These same concepts were at the heart of the work of many other West Coast artists, including Peter Alexander and John McCracken, who were using polyester resins to develop a slick, distinctly West Coast-flavored minimalism. Eversley’s earliest works were transparent cylinders cast in concentric layers of violet, amber, and blue, sliced at different angles to produce luminous, sharp-edged shapes.
“His life was running parallel to the art world and suddenly it truly intersects at precisely the moment and the place where artists were also becoming more interested in the questions that he had been interested in as an engineer,” notes the Whitney Museum’s prints and drawings curator Kim Conaty.
An Auspicious Rise
Just two years after he committed himself to art full-time, Eversley’s star was rising rapidly. In 1969, he took over a Frank Gehry-designed studio in Venice formerly occupied by painter John Altoon. But fellow artist Robert Rauschenberg told him that if he really wanted to make it as an artist, he’d need gallery representation in New York.
“I said, ‘Where do I even start?’” Eversley recounts. “He shrugged his shoulders and said, ‘I started showing with Betty Parsons, why don’t you go see Betty?’”
Although she bought a couple pieces for herself, the legendary dealer known as an early champion of Abstract Expressionism wasn’t interested in showing Eversley, nor was the next dealer he approached, Leo Castelli. On that same trip to New York, however, he stopped at the Whitney Museum to see then-curator Marcia Tucker. (“We both hung out in the village in the ’50s,” Eversley explains.)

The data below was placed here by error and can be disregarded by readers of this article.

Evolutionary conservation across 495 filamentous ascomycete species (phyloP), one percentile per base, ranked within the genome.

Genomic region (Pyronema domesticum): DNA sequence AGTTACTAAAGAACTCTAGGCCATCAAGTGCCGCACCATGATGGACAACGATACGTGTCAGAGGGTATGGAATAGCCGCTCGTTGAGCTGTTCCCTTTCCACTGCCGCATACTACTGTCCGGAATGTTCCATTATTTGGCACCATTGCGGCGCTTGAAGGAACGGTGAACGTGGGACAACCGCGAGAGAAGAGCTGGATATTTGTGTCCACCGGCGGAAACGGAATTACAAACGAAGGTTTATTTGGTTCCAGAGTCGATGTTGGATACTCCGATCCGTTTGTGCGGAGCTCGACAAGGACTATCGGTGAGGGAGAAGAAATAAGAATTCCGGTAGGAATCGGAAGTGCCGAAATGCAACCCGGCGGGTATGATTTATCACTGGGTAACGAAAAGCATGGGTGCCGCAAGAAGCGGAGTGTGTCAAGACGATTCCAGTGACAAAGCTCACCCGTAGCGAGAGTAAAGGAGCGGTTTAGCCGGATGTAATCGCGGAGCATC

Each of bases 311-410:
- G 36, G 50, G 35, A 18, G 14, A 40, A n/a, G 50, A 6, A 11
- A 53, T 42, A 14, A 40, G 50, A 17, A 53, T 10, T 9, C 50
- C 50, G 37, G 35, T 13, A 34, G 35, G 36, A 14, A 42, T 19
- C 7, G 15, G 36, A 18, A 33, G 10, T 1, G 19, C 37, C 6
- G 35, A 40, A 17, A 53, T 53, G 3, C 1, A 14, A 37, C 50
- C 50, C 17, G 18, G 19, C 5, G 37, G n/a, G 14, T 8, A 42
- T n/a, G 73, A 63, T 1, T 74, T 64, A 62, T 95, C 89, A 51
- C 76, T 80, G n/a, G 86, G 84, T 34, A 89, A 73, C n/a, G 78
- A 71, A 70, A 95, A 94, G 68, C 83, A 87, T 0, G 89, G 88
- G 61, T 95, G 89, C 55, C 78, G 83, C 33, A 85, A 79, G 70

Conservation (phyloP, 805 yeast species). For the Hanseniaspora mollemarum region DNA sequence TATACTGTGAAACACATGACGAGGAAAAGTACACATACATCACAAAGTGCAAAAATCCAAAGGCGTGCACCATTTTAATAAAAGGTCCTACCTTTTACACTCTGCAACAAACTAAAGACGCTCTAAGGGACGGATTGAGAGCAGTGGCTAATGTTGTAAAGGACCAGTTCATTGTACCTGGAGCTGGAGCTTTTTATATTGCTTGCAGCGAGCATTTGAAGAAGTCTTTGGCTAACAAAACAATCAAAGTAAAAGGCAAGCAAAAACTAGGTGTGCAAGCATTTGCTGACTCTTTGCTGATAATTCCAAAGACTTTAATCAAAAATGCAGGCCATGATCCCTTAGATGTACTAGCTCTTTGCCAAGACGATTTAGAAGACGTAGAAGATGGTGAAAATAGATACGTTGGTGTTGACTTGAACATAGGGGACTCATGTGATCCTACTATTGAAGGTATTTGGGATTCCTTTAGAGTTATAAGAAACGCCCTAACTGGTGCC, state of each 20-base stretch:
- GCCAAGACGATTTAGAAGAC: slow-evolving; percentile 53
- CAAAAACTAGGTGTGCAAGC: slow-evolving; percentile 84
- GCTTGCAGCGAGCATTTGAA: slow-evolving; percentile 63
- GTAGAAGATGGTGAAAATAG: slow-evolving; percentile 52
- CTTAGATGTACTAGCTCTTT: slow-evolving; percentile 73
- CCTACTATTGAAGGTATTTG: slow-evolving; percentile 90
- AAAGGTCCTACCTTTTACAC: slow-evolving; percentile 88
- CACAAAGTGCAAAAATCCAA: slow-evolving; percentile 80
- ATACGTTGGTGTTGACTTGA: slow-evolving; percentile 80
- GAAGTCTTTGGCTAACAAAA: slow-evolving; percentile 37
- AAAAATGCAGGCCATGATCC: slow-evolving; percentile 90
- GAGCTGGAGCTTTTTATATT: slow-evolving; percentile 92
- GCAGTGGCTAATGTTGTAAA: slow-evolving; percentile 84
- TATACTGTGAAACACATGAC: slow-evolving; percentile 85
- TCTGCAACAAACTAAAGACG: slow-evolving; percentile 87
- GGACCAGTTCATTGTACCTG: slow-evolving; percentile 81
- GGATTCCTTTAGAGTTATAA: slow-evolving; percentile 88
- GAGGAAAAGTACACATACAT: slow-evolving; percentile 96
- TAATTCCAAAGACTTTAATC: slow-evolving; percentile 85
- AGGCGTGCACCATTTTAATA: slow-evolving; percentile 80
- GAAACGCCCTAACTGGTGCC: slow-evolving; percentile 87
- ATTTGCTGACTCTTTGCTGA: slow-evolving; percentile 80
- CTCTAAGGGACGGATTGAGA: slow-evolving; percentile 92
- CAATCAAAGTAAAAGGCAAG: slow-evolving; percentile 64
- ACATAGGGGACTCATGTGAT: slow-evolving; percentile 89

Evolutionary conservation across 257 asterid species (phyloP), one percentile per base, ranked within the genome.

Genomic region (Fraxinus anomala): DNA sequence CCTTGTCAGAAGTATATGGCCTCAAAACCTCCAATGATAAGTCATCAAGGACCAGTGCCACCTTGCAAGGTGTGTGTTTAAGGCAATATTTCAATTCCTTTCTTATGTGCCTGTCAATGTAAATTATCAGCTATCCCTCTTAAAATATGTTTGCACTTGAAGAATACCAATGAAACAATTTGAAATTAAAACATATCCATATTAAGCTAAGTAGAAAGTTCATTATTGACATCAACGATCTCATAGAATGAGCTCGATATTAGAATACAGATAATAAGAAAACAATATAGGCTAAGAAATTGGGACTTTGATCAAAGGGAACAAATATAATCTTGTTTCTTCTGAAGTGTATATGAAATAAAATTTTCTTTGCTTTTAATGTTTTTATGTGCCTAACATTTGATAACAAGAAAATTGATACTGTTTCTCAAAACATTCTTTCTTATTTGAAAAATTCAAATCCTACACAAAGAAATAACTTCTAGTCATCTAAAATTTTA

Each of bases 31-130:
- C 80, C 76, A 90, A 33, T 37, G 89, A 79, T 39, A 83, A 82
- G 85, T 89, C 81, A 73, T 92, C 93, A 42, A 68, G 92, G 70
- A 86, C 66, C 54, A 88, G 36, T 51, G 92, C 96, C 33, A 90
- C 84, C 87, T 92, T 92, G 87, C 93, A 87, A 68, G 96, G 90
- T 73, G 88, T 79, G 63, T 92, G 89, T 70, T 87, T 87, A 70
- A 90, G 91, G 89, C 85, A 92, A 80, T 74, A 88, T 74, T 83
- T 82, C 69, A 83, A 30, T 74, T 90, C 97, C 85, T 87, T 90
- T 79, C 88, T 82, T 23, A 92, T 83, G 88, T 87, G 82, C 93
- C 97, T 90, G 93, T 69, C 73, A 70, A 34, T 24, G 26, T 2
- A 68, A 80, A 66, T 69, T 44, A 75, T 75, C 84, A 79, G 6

The stop would prove momentous. “Marcia loved my work and called the whole staff in,” he says. “They offered me a show six months later.”
Without a solo gallery show under his belt, Eversley landed a solo exhibition at the Whitney, which opened in May 1970, followed by shows at the Phyllis Kind Gallery in Chicago and at OK Harris that December. “It was a good year, 1970,” Eversley says.
Where Science Meets Art
In the 50 years since this auspicious debut, Eversley has rarely strayed from a single form: the parabola. Ever the engineer, he is fascinated by the fact that this shape can concentrate energy at a single focal point. Even as a teenager, he recalls, “I was messing around in my parents’ basement using a phonograph table and a pie pan to make a parabolic pond of water.”
This is essentially the same process by which he creates his lenses today, using a centrifuge to spin resins as they harden. “I often think of his sculptures along the lines of ceramics: cast on a rotating wheel, intensely hands-on—engineering meets intuition,” says Eversley’s dealer David Kordansky.
The spinning process—which sometimes involves pouring multiple colors of resin at precisely the right moment so they properly blend together—is followed by repeated sanding and polishing to create a pristine surface. Over the years, Eversley has experimented with numerous variations, so this single shape can range from a transparent pastel lens to an opaque, inky black mirror.